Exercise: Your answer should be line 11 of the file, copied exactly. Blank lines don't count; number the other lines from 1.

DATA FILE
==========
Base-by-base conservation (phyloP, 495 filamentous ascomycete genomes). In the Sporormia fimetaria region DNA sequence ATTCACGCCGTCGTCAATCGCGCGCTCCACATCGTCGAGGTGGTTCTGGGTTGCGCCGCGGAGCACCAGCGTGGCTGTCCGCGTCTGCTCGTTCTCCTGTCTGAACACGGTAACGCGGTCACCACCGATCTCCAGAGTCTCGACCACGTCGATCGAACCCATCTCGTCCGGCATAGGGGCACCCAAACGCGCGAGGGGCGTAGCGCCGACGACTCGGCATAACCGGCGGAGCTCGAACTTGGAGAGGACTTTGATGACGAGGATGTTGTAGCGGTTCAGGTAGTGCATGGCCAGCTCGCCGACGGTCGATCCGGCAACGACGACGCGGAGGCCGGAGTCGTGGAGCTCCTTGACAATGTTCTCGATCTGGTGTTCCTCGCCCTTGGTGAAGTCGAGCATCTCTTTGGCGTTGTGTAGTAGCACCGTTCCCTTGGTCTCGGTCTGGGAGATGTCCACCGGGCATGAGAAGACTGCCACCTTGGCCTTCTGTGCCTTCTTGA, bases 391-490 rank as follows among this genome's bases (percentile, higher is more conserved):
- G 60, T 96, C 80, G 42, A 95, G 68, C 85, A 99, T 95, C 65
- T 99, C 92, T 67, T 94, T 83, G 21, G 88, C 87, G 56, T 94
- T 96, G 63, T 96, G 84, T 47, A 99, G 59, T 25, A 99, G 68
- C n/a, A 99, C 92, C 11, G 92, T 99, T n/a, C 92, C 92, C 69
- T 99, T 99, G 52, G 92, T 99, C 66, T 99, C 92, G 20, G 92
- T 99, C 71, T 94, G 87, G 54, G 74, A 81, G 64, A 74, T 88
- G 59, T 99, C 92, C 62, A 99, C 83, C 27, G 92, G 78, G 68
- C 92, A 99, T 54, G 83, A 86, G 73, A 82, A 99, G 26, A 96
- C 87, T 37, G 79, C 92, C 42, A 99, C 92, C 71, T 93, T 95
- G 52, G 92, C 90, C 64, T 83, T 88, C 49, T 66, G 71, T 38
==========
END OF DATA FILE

- G 52, G 92, C 90, C 64, T 83, T 88, C 49, T 66, G 71, T 38